AN ANTI-NERVE agent drug, never before used on a patient in the UK, was administered to one of the Novichok victims and ultimately saved his life, according to reports.

Charlie Rowley, 45, was exposed to the same noxious substance used to attack ex-spy Sergei Skripal and his daughter Yulia in Salisbury in March last year.

Mr Rowley and Dawn Sturgess, 44, fell ill in Amesbury months later after coming into contact with a perfume bottle believed to have been used in the Novichok poisonings and then discarded.

Ms Sturgess died on July 8 last year.

Salisbury Journal: Charlie Rowley

Speaking to the Guardian, Wayne Darch, the head of emergency preparedness, resilience and response at South Western Ambulance Service NHS Foundation Trust (SWASFT), said the first call following the collapse of Ms Sturgess was received at 10.15am on June 30.

He told the newspaper that there was nothing to make those responding think it was another poisoning, but how when a second call was logged for the same address at 6.20pm it was highlighted to the local commander who had helped the Skripals and went to Mr Rowley's property.

"It's unusual that we would get called to the same address on the same day for two separate patients," Mr Darch told the Guardian.

Salisbury Journal: Dawn Sturgess

"The crew that attended Charlie took a particular course of treatment," he said. "When that wasn't effective, they suspected that it may be nerve agent."

Without confirmation that he had come into contact with Novichok or another nerve agent, the paramedics put on protective suits, face masks, aprons and gloves, and treated Mr Rowley as if he had.

He was also given an anti-nerve agent which paramedics in the UK began to carry in response to the threat of al Qaida, according to the Guardian.

Mr Darch added: "They did a fantastic job under difficult circumstances and undoubtedly saved Charlie's life."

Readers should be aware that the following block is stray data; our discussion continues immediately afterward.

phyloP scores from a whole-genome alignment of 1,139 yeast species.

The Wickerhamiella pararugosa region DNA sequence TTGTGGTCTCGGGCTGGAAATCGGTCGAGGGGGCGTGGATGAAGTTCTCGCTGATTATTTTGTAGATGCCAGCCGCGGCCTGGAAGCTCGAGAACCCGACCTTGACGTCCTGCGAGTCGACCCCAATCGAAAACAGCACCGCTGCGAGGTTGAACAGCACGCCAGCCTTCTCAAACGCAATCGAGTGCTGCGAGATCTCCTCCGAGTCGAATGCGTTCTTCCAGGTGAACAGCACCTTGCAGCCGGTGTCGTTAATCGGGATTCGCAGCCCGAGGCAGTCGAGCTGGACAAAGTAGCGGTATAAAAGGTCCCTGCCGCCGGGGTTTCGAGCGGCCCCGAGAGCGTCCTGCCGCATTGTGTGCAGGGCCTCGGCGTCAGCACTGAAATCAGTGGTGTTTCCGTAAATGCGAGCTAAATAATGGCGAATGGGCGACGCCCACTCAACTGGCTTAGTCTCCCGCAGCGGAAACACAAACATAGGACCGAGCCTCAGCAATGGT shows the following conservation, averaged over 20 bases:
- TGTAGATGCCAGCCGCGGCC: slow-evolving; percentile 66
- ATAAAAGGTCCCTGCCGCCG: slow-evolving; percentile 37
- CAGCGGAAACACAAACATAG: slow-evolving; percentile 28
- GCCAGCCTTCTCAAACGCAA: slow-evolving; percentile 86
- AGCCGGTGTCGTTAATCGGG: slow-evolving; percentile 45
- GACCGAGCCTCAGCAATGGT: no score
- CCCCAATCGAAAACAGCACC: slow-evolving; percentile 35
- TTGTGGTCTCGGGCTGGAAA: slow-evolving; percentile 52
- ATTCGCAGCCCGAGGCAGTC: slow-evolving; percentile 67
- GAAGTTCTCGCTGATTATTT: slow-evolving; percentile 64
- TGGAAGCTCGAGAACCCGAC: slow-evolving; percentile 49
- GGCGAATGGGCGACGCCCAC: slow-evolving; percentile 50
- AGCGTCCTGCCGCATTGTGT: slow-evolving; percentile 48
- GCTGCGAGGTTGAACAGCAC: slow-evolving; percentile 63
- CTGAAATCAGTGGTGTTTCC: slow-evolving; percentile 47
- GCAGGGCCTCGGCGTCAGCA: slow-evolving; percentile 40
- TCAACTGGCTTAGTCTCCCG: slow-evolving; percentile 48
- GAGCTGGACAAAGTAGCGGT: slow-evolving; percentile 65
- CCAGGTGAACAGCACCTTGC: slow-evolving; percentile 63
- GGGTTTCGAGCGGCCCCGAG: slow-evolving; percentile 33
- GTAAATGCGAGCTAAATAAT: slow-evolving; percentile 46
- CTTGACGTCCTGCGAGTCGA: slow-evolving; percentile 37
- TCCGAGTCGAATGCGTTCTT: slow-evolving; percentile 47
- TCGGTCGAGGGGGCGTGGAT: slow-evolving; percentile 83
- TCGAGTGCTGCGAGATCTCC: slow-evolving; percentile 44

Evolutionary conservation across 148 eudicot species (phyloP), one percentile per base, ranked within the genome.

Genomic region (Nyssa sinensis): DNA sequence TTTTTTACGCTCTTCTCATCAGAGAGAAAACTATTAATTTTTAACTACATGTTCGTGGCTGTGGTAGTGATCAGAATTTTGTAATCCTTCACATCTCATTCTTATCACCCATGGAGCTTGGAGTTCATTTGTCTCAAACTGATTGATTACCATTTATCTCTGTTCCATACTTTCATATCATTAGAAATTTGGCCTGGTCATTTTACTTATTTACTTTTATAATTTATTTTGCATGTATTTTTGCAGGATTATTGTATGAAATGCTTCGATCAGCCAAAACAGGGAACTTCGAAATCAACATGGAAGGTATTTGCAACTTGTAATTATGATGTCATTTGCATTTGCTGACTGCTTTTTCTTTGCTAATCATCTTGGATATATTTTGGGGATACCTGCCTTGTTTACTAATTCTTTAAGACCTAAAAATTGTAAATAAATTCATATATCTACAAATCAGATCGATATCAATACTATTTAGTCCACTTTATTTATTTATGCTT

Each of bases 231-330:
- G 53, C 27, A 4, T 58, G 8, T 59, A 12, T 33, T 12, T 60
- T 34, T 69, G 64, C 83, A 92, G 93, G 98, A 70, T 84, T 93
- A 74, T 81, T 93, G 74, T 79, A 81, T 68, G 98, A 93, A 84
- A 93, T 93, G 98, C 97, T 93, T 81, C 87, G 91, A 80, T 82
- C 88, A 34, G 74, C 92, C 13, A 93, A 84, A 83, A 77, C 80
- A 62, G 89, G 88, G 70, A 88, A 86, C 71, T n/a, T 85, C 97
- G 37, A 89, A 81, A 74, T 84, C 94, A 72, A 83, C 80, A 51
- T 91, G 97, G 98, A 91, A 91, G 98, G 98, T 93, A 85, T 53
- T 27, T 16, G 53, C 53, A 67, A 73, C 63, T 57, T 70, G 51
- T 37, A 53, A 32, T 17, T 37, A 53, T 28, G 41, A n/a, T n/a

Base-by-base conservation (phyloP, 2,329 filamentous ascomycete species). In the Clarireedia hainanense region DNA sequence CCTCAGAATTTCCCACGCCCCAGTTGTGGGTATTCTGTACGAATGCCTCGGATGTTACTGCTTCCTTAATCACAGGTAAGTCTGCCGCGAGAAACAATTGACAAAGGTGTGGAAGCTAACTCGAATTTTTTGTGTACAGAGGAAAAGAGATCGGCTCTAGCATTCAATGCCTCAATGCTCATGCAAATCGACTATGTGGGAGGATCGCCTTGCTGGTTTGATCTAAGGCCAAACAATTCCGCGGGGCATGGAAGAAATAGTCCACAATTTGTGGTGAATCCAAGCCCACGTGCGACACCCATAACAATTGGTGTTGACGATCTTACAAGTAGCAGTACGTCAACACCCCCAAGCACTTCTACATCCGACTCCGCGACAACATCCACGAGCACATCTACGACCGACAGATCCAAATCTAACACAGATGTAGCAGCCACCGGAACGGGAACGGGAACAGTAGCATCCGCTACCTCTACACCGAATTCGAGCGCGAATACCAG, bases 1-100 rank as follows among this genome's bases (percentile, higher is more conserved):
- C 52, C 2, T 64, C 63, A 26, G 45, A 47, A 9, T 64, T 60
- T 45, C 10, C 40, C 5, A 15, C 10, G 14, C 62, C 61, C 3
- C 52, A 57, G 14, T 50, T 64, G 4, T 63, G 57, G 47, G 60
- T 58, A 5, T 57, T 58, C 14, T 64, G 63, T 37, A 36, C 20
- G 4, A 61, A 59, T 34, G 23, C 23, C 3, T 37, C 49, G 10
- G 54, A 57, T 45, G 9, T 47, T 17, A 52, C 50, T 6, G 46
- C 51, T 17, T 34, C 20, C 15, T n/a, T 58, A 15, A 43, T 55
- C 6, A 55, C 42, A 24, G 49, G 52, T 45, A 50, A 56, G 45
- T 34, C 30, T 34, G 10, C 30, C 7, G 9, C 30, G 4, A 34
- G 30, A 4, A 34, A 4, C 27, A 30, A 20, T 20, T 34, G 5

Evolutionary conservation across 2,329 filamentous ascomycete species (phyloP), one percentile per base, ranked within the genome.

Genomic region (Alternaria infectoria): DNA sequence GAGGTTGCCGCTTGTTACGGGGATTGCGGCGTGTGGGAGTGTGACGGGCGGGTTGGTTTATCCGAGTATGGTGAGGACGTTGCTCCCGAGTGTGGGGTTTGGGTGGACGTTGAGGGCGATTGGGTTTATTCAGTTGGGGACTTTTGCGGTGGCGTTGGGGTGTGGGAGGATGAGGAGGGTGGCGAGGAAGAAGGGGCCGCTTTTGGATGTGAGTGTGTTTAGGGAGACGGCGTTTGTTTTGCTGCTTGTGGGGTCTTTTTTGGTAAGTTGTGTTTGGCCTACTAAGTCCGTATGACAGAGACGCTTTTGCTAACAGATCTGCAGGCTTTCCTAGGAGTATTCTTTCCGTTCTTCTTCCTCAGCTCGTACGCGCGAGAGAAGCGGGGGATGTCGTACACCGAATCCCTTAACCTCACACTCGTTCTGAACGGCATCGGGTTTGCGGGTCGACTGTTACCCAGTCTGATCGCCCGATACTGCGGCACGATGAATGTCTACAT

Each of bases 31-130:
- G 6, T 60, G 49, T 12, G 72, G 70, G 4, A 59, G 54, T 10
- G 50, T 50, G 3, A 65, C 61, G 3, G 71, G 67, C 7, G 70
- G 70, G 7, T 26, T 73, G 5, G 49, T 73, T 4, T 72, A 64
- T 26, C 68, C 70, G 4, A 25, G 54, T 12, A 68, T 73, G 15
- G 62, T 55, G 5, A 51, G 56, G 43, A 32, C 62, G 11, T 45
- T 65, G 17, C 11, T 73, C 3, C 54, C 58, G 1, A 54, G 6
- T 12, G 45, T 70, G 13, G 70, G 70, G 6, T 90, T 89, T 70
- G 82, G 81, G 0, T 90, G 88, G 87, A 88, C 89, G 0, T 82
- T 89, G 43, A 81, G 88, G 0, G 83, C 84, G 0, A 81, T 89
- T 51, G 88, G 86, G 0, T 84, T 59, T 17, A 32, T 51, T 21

Unaware he had been given the antidote, in response to the revelation Mr Rowley told the newspaper that he does not remember it, but that he is "very grateful" for the way they treated him and Ms Sturgess.

Salisbury Journal: Police at the house in Muggleton Road in Amesbury where a couple fell ill after being exposed to the nerve agent Novichok (Steve Parsons/PA)

He added: "I have to take my hat off to everyone who helped us."

In the wake of the two Novichok incidents, a number of paramedics who responded to them reported feeling unwell with issues including headaches and sore throats.

A spokesman for the SWASFT said: "Following what was a very stressful period for those who responded to the Novichok incidents, all crews involved in these incidents were given a full range of support and were cleared for work by Occupational Health on the specialist advice of Public Health England.

"We recognise that this was a difficult and uncertain time for our crews.

"They received daily contact from their managers, one-to-one sessions, group debriefs, specialist TRIM and Red Poppy counselling sessions, health monitoring from Public Health England and rapid access to Occupational Health and the Trust's Staying Well Service. This was also made available to their families.

"They all also received specialist advice and support in line with Public Health England guidelines in relation to a range of concerns, including signs, symptoms and blood testing as well as quarantine for equipment and uniforms. Access to this support continues to be available to any member of staff who has any ongoing concerns."

Salisbury Journal:

Two Russian nationals have been accused of travelling to the UK to try to murder Mr Skripal with Novichok - smearing the highly-toxic substance on the door handle of his home.

Evidence gathered by intelligence agencies led the Government to conclude that the men were officers from the Russian military intelligence service, the GRU.

The suspects - known by their aliases Alexander Petrov and Ruslan Boshirov - were caught on CCTV in Salisbury the day before the attack.

Russia has repeatedly denied any involvement, with President Vladimir Putin claiming the two suspects were civilians, and the pair stating in an interview that they were tourists visiting Salisbury's famous cathedral.